Fitting mindfulness and meditation into life as a new mum
Make time for mindfulness as a new mum
Before you scoff, you don’t have to be Gwyneth Paltrow to incorporate mindfulness and meditation into life as a new mum. You don’t need hours to spare, or need to sit cross legged in a butterfly pose repeating om mantras. The stereotype of what mindfulness is couldn’t be further from the reality.
Put simply, mindfulness meditation is a mental training practice that involves focusing your mind on your experiences (your emotions, thoughts, and sensations) in the present moment
We are all extremely busy and it can be very difficult to make time for the ‘now’. The baby, the housework, the social media, the dinner. It all takes up so much of our day and we are always planning ahead, worrying and stressing.
Learning mindfulness is actually very simple and even a few minutes every day can make a difference. If you search Google or YouTube you will find plenty of examples.
Here is a basic technique for you to get started:
1. Find a quiet and comfortable place where you know you won’t be disturbed (so ideally baby will be napping!). Sit in a chair or on the floor with your head, neck, and back straight but not stiff.
2. Try to put all thoughts of the past and the future to one side; stay only in the present.
3. Become aware of your breath, focusing on the sensation of air moving in and out of your body as you breathe. Feel your belly rise and fall, and the air enter your nostrils and leaves your mouth. Pay attention to the way each breath changes and is different.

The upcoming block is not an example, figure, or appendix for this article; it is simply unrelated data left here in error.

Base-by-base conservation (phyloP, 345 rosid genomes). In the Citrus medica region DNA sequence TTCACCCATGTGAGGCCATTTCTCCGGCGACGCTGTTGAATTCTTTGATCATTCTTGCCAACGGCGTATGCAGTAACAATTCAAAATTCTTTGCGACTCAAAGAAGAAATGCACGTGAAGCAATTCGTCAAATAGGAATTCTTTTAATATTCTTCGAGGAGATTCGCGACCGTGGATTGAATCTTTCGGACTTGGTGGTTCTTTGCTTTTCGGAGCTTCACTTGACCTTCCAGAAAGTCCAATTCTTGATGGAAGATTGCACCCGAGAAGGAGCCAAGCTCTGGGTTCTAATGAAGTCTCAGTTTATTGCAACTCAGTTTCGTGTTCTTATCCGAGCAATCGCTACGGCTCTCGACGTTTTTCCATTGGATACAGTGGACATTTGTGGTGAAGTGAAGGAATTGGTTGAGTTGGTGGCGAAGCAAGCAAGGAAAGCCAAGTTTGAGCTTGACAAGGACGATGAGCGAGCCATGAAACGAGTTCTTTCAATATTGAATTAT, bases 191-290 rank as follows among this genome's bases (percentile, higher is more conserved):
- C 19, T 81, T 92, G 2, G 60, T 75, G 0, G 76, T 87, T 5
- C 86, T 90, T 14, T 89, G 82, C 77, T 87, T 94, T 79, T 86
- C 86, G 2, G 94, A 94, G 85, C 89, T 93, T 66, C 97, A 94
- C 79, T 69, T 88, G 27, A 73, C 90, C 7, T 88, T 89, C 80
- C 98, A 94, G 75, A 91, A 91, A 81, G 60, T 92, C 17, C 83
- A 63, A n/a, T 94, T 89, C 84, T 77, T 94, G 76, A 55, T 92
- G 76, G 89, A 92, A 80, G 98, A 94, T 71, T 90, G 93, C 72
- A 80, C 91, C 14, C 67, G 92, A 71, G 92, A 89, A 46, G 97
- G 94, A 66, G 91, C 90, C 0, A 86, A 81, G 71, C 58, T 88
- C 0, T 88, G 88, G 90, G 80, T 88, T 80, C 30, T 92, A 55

4. You will experience a range of different thoughts, possibly including worry, or anxiety. When thoughts come up in your mind, don't ignore or suppress them but simply note them, remain calm and use your breathing as an anchor to let the thought pass.
5. If you find yourself getting carried away in your thoughts, observe where your mind went off to and simply return to your breathing. And remember it’s completely normal for thoughts to race through your head.
The more times you practice mindfulness meditation the easier it will become.
You may simply not be able to find the full 10 minutes to set aside but if that’s the case, it can be done during times of the day when there are few distractions; as you’re doing the dishes, just before you go to sleep, before you get out of bed or while you are driving. You are not zoning out, all you are doing is focusing on the here and now, and on your breathing. Try it.
There’s a reason why you’ll have heard the phrase ‘count to ten’. Calming down, getting hold of yourself in the here and now really can help regain your composure and recharge yourself.